Myanmar Health Sciences Research Journal
Original Articles :
Myanamr Health Research Registration 2022; 34(1-3): 55-61.

Seroprevalence of Chlamydia trachomatis Infection in Cervical Cancer Screening Clinic Attendees

Lynn Pa Pa Aye1*, Htwe Htwe Nyunt1, Kay Khine Soe1, Mu Mu Shwe1, San Mya2, Mon Mon3, Wah Win Htike3 and Win Maw Tun1

Myanmar Health Sciences Research Journal, Vol. 34, No. 1-3, 2022


Chlamydia trachomatis infection is one of the most common curable sexually transmitted bacterial infections. Nature of the infection
is asymptomatic in some cases. T
imely diagnosis followed by proper treatment can prevent long term reproductive sequelae. This study was conducted to determine the prevalence of Chlamydia trachomatis infection in Cervical Cancer Screening Clinic attendees at Department of Medical Research during 2016-2017. After obtaining informed consent, blood was taken from the participants. The Chlamydia trachomatis IgM and IgG were determined in sera by qualitative ELISA. Among  347 participants, 6.3% (22/347) was positive for IgM and 20.2% (70/347) was positive for IgG. Almost all of them (96.7%) were married and their education status is relatively high. More than half of study population 59.4% (206/347) revealed about the Sexually Transmitted Infection (STI) symptoms such as vaginal discharge, pruritus, dysuria, lower abdominal pain and frequent urination. Chlamydia trachomatis IgM was positive in 6.3% (13/206) of women with STI symptoms and 6.4% (9/141) of asymptomatic women. Chlamydia trachomatis IgG was positive in 19.4% (40/206) of women with STI symptoms and 21.3% (30/141) of asympto-matic women. This study highlighted the rate of Chlamydia trachomatis infection in both symptomatic as well as asymptomatic women attending Clinic. The screening of Chlamydia infection in both symptomatic and asymptomatic women is beneficial and especially women presenting with STI symptoms should be screened to assure early diagnosis and timely treatment. Infection screening in antenatal, fertility and STI clinics and medical checkup sessions are advantageous to estimate the infection burden and beneficial for early diagnosis and timely treatment for the individuals.



Sexually transmitted infections (STIs) are among the most common diseases and the burden on the health care system and healthcare expenditure is great. Due to their high prevalence, particularly in developing countries, STIs result in significant productivity losses for individuals and communities, mostly where the majority of the population is less than 40 years of age. And STIs are responsible for an enormous burden of morbidity and mortality in many developing countries because of the effects on reproductive and child health; and also their role in facilitating the transmission of HIV infection. The STIs, often silent and without symptoms, can result in serious or fatal health consequences.1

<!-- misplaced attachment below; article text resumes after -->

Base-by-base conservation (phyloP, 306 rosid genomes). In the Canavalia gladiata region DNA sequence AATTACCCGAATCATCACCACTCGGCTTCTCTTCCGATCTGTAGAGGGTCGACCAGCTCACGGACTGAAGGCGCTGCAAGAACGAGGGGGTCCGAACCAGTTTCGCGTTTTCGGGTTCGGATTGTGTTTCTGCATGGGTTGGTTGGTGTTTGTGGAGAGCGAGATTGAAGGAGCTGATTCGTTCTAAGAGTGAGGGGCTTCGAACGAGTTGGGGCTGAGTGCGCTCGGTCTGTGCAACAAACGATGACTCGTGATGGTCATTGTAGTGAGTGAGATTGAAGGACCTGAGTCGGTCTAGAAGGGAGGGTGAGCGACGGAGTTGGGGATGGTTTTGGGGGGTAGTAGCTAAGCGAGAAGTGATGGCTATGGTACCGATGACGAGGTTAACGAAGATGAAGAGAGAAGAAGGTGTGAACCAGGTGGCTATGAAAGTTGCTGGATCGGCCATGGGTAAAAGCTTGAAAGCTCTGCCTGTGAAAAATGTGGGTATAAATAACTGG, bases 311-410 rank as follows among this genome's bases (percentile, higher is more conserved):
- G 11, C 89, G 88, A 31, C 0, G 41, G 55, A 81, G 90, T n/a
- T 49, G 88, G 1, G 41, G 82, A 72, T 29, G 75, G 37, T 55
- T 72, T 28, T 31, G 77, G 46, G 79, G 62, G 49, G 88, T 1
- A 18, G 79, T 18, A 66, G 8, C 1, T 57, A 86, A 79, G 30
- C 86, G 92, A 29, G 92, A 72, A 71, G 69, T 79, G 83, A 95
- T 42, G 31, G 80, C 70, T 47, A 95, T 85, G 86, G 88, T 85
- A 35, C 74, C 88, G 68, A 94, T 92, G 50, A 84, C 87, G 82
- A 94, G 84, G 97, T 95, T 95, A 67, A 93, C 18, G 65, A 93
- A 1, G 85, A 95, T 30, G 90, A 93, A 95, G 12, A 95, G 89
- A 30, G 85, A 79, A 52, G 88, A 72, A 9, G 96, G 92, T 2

A cross-sectional descriptive study was carried out on a total of 347 women who came to cervical cancer screening clinic (DMR), Yangon, Myanmar during 2016-2017. The study procedure began after proper explanation about the study and getting the signed informed consent. Relevant sociodemographic and clinical data were collected according to Proforma by interviewing the participant in the separate room where the participant can have privacy. Two milliliters of blood were collected from the participants with aseptic procedure. Blood samples were allowed to clot and then centrifuged for 10 minutes at 2000 rpm for serum separation. The sera were separated and kept at -20°C in deep freezer after proper labeling till performing the ELISA.


Sexually transmitted infections (STIs) are a major global health problem with estimated 340 million new cases of curable infections occurring each year worldwide. Among them, Chlamydia trachomatis is one of the most common curable STIs worldwide.2

Ages of the participants in this study were relatively older than other studies. This is due to the usual phenomenon of the Cervical Cancer Screening Clinic attendees who are older than the STI clinic attendees. In 2010, a study done in STD clinic attendees was found to be younger age group than the present study. Ninety-eight percent were
from 16 to 45 years age group.9 Similarly, in 2014, a study had mentioned that the youngest age of the STD clinic attendees was 16 years and oldest age was 52 years with mean age of 31 years; so age of the participants were relatively younger than present study.10



The authors declare that they have no competing interests.


1.       World Health Organization. Global Strategy for the Prevention and Control of Sexually Transmitted Infections, 2006-2015. WHO, 2006, Geneva, Switzerland.

2.       Newman L, Rowley J, Hoorn SV, Wijesooriya NS, Unemo M, Low N, et al. Global estimates of the prevalence
and incidence of four curable sexually trans-mitted infections in 2012 based on Systematic Review and Global Reporting. Public Library of Science ONE 2015; 10(12): e0143304.

3.       Mishori R, Mc Claskey EL & Winklerprins VJ. Chlamydia trachomatis Infections: Screening, Diagnosis, and Management. American Family Physician 2012; 86(12): 1127-1132.